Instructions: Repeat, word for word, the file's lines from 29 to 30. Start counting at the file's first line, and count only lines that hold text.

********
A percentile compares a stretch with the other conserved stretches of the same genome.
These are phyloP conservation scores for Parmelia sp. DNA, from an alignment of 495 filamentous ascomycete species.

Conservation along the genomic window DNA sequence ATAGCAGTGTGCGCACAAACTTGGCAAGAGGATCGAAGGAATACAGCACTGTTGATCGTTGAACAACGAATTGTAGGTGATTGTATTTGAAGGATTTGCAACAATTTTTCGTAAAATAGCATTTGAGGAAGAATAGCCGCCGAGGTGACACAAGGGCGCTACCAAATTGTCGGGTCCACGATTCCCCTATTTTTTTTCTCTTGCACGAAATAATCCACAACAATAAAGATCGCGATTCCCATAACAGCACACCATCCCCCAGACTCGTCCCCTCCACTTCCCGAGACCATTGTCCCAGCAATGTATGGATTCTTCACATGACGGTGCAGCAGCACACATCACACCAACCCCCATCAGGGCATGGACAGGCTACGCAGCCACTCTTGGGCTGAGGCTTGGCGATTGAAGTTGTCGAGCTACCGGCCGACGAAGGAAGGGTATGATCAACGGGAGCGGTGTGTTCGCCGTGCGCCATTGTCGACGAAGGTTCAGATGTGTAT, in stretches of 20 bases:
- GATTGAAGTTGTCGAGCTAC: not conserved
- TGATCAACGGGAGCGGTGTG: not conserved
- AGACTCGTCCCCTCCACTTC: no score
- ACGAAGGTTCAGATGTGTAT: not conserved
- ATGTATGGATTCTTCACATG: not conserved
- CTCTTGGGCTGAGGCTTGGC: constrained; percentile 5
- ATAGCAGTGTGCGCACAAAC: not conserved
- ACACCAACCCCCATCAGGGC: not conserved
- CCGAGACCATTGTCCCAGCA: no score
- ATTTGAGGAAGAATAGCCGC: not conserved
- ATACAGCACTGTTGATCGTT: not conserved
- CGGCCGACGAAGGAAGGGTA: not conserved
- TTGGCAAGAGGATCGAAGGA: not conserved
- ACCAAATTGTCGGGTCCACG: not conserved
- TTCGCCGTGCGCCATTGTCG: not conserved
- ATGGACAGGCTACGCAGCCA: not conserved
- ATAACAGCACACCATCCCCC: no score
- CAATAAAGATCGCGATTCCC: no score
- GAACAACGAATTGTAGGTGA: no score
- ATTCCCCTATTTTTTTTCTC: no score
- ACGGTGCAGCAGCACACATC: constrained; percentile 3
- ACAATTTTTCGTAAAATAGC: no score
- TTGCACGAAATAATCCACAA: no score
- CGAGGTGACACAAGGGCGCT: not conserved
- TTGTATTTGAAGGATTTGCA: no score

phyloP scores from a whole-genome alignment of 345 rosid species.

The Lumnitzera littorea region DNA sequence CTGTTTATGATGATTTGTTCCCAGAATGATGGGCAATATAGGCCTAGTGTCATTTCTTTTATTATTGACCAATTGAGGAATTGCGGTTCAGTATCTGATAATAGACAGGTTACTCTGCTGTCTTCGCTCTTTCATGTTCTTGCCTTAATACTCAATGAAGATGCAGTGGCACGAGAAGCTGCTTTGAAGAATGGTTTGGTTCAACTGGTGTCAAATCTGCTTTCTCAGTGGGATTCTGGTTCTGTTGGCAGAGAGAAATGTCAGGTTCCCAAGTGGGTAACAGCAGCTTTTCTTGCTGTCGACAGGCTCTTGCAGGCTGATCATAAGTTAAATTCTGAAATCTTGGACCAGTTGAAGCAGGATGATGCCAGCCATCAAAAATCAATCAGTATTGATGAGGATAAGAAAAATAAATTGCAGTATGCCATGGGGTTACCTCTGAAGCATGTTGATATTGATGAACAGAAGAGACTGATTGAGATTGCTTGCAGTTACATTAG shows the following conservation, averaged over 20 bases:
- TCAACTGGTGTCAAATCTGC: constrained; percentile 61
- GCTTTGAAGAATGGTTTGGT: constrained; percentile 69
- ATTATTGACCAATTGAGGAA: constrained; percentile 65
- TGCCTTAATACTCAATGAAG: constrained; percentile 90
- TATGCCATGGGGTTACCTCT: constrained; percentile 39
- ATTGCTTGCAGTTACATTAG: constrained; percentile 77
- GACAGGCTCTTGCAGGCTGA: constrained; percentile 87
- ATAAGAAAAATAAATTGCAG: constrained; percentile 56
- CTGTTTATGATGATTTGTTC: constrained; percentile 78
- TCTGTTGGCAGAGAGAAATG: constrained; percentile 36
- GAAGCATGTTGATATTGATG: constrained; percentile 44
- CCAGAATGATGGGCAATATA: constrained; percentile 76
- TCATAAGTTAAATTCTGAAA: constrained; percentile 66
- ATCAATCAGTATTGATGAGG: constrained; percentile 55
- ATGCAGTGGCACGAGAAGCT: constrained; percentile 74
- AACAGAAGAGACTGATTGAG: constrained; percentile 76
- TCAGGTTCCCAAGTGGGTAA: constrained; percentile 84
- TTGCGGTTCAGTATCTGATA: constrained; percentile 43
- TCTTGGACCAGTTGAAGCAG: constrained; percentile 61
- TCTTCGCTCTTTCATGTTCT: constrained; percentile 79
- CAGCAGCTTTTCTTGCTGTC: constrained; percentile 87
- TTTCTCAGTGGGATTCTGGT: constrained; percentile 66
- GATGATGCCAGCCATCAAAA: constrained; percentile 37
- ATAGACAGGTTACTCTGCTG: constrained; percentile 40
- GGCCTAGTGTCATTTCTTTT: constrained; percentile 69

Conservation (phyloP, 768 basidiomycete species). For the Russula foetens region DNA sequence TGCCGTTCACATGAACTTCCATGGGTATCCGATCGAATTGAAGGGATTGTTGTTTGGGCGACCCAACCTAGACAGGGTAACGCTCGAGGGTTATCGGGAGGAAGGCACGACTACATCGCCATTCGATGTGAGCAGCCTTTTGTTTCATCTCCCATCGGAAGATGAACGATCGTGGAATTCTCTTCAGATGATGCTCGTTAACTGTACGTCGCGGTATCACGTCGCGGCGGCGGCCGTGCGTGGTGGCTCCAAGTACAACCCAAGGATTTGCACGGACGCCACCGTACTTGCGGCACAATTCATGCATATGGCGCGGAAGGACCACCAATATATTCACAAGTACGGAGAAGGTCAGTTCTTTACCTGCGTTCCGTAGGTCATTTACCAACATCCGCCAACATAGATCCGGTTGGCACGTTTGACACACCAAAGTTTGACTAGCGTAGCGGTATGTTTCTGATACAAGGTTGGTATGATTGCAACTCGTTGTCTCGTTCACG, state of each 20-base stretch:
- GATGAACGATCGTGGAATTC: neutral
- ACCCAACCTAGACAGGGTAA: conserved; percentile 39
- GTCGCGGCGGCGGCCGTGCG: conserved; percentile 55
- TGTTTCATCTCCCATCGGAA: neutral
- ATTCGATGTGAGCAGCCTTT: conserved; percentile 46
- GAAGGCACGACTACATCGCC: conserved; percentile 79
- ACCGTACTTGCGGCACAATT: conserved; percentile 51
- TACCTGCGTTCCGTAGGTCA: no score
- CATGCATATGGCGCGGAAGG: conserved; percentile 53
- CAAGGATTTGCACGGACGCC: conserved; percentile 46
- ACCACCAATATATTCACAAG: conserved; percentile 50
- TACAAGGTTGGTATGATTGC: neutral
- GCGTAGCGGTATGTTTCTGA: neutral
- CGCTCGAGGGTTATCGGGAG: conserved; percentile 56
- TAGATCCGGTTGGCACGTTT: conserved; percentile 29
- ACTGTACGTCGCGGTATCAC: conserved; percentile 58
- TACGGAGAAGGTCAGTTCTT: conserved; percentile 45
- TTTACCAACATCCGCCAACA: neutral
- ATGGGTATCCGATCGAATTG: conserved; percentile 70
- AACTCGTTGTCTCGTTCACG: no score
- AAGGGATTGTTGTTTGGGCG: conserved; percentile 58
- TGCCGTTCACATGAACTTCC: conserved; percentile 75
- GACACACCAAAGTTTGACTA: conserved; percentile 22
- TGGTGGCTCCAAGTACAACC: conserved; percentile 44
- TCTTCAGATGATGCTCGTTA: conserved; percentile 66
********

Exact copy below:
phyloP scores from a whole-genome alignment of 345 rosid species.

The Lumnitzera littorea region DNA sequence CTGTTTATGATGATTTGTTCCCAGAATGATGGGCAATATAGGCCTAGTGTCATTTCTTTTATTATTGACCAATTGAGGAATTGCGGTTCAGTATCTGATAATAGACAGGTTACTCTGCTGTCTTCGCTCTTTCATGTTCTTGCCTTAATACTCAATGAAGATGCAGTGGCACGAGAAGCTGCTTTGAAGAATGGTTTGGTTCAACTGGTGTCAAATCTGCTTTCTCAGTGGGATTCTGGTTCTGTTGGCAGAGAGAAATGTCAGGTTCCCAAGTGGGTAACAGCAGCTTTTCTTGCTGTCGACAGGCTCTTGCAGGCTGATCATAAGTTAAATTCTGAAATCTTGGACCAGTTGAAGCAGGATGATGCCAGCCATCAAAAATCAATCAGTATTGATGAGGATAAGAAAAATAAATTGCAGTATGCCATGGGGTTACCTCTGAAGCATGTTGATATTGATGAACAGAAGAGACTGATTGAGATTGCTTGCAGTTACATTAG shows the following conservation, averaged over 20 bases: